Ninja for a day

Suspended from the ceiling gripping children's building blocks and sandwiched between Wonder-woman and Rudolph the red nosed reindeer wasn't quite what I had in mind when I signed up for Ninja Warrior. Admittedly I hadn't followed the tv series fastidiously, but when I turned up for the auditions I did pause for thought to consider if perhaps this was an elaborate hoax and waited anxiously for Ant and Dec to appear dramatically from behind a corner. For someone who should be a master at stealth, the room was filled with those that appeared rather at odds to what the concept of Ninja was.

It shouldn't have come as a complete surprise to me following a courtesy call from the production company before I travelled. "Have you given any thought to wearing fancy dress?" queried a very perky production assistant. "It'll really make you stand apart from all the other auditionees!” Turns out she was wrong. Dead wrong. Only those truly worthy of the Ninja Warrior title had the guts to turn up in normal gym attire, their talent apparently being memorable enough. 

Held in a small (air-conditionless) Crossfit gym on the outskirts of London twenty Ninja wannabes sweated their way through a series of physical trials in order to be selected to appear on the cult tv show that to me is the modern day Gladiator. “No matter what happens, you should feel proud that you've made it to the last nine hundred out of thousands of applications," reminded the organiser before whisking us off for our quick one minute piece to camera. 

Split into small groups I was pitted against a Romanian circus performer, last year’s male runner up and a super hot mama, all of whom did not feel the need to wear fancy dress. Things were not looking good. All potential contestants were extremely friendly and supportive of each other and there wasn’t really an air of competition between us. “What is it you do?” asked the girl next to me, not wanting to know my day job but what sporting credential had made me worthy enough to be considered for an audition. Each time I mentioned that I trained as a boxer, pen was quickly put to paper by those assessing us - I can only imagine as a reference that I needed to be taught a stern lesson.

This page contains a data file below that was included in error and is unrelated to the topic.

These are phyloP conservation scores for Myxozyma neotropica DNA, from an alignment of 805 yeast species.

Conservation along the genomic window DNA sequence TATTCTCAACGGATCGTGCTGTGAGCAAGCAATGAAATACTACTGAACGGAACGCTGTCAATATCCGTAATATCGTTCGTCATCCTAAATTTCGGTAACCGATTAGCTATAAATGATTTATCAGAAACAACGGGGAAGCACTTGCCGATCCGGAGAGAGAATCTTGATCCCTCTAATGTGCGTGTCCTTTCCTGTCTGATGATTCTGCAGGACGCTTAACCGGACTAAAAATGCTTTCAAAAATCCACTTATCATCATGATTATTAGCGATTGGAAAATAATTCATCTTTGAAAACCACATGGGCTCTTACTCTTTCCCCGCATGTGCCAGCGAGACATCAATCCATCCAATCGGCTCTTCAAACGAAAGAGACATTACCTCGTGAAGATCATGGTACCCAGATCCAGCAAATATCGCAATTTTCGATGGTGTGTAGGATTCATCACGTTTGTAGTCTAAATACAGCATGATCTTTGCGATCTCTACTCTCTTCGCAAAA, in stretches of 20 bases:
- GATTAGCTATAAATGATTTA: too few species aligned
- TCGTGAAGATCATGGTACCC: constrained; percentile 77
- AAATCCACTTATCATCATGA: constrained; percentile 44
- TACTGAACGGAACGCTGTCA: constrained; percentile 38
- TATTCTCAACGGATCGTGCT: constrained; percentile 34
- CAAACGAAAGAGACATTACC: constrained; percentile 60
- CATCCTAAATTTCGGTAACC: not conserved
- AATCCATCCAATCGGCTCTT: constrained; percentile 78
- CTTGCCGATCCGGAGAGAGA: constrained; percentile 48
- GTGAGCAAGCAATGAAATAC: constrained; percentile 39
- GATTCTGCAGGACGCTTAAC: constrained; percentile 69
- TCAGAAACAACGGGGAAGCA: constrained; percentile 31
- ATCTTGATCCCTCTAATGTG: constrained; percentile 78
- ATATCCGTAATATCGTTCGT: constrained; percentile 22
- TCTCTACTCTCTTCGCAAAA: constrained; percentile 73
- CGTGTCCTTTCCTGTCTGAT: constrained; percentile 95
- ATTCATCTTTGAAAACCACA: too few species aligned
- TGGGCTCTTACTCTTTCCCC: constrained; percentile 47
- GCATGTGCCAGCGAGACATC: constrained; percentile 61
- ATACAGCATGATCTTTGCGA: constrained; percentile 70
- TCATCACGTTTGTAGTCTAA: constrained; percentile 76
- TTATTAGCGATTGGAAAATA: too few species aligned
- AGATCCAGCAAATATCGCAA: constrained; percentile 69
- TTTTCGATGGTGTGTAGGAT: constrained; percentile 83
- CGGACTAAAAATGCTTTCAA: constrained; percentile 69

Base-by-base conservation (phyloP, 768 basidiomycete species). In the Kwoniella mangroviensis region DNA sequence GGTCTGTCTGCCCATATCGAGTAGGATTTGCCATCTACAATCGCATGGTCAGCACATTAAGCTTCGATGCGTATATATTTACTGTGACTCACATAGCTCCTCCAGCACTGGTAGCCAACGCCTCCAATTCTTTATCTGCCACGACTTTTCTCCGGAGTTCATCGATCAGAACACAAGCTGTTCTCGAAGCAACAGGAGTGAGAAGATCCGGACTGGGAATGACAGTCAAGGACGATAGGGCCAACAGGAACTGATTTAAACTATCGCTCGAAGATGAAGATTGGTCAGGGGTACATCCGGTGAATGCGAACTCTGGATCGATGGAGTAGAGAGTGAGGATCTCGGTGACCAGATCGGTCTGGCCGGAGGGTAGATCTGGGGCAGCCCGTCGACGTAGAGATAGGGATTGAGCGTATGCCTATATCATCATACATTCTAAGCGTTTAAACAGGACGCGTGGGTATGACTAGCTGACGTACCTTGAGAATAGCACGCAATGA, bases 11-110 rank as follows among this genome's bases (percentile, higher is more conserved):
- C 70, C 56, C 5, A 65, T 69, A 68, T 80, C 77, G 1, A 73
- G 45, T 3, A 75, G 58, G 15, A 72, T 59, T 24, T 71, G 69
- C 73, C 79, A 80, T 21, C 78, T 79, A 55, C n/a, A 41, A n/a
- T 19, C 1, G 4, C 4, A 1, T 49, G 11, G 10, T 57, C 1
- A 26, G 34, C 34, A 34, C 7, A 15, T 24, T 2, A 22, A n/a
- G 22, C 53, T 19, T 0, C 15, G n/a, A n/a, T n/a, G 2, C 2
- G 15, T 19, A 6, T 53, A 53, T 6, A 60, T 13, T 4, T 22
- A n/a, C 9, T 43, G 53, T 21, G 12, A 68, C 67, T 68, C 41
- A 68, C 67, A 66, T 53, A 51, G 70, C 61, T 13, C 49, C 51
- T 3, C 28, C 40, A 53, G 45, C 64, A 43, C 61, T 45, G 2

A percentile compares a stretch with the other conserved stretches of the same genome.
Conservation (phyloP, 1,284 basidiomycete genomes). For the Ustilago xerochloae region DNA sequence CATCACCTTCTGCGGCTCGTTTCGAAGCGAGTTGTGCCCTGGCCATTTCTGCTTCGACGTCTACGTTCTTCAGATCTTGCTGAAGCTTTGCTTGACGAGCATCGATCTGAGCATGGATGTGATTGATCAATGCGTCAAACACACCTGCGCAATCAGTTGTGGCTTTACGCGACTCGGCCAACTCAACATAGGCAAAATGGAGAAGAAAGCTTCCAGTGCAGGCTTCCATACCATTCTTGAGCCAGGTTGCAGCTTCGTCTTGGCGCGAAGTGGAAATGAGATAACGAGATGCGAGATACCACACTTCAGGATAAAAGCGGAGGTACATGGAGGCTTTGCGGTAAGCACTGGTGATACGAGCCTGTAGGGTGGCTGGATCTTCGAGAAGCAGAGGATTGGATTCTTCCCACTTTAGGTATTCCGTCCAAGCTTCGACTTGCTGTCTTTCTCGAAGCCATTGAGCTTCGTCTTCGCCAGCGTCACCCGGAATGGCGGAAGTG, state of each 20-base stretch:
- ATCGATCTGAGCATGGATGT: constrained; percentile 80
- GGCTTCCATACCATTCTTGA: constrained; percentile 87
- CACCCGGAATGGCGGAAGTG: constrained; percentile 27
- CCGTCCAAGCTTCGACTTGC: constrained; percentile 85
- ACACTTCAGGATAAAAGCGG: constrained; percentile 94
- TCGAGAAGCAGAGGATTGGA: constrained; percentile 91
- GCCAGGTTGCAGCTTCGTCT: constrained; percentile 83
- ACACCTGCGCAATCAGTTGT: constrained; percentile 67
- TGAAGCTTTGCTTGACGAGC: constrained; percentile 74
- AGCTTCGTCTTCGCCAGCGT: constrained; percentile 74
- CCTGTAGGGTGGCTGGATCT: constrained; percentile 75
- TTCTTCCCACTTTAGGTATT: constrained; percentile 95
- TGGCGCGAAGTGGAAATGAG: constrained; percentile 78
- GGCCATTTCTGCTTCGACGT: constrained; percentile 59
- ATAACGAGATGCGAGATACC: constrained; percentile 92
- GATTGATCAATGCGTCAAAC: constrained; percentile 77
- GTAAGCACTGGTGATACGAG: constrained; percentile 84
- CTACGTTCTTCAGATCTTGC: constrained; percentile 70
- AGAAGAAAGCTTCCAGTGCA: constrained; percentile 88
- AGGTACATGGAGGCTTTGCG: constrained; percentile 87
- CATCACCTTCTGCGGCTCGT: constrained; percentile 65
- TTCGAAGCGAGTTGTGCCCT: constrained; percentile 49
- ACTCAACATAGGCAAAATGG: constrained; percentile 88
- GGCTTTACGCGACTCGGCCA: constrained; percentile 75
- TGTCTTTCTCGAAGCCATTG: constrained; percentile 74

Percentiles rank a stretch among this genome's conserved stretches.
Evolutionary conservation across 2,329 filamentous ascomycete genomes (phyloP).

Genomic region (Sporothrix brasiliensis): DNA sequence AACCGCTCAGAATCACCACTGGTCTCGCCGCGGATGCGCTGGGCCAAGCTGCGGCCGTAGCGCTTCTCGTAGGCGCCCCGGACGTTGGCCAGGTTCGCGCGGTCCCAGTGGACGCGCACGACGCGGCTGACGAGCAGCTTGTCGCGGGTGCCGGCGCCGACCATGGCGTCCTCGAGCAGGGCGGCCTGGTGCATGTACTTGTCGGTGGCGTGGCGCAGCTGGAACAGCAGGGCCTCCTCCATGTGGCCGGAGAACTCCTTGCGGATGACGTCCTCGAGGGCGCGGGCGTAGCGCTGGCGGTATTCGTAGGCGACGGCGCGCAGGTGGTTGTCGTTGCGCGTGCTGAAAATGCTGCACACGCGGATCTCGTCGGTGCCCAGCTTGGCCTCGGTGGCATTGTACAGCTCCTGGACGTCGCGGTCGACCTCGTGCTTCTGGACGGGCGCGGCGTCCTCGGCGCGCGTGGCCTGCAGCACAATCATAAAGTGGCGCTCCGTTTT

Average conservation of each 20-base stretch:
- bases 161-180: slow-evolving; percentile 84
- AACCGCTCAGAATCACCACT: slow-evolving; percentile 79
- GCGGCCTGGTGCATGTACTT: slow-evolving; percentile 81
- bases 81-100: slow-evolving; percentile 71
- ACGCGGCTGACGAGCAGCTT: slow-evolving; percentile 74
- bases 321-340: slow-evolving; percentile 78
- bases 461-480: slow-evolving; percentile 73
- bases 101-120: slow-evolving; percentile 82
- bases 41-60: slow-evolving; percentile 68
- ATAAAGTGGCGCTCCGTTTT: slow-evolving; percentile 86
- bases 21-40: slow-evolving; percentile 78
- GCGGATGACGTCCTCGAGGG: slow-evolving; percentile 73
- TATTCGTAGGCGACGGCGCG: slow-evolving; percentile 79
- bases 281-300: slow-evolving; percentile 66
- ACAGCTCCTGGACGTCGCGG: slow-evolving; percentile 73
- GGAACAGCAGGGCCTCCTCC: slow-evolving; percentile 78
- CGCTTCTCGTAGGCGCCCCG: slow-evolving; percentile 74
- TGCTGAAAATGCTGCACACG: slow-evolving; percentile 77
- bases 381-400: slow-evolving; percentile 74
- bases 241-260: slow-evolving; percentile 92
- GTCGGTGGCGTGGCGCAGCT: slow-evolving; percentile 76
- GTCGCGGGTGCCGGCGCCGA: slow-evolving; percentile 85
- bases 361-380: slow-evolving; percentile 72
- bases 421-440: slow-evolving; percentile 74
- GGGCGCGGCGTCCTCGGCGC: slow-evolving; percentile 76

Puffing my way through chin ups, trampoline-propelled-rope-launches and money bar assault courses my upper body strength was no match for my fellow competitors, but when it came to timed sprints, vertical wall jumps and gym bar dismounts my varied training regime and long forgotten gymnastic experience paid off. The challenges were nearly impossible, leaving even my professional team mate Cain (Mr Runner Up 2016) stumbling from balance balls and a slack line. If he couldn't do it, what chance did us mere mortals have?

The show’s assistants advised that those most successful had been practising these trials for some time, replicating them in their back gardens. These were the people that had studied the programme hard and for those like Cain were returning for a second, some a third attempt at the ultimate title. It is undoubtedly a male orientated challenge, requiring a need for upper body strength that most women simply cannot deliver. It also helps to have the dexterity of a rock climber, be to tall with a long reach and lean as speed is key to make it all the way to the final. 

It was an experience I had approached a little tongue in cheek. Eager to chalk it up on my resume as a once in a life time experience but fully prepared not to feel too disappointed when I didn’t match up to the stiff competition. I concluded that if I was successful in making it through to the show, it would be as one of those contestants the nation watches plop into the water at the first hurdle with little to no finesse. Not quite ready to be the ridicule of the British public I think I'll stick to safer, more local waters and limits my Ninja aspirations to this one very special day.

 Me, Mr Runner Up, Super Mum and Circus Guy.

Me, Mr Runner Up, Super Mum and Circus Guy.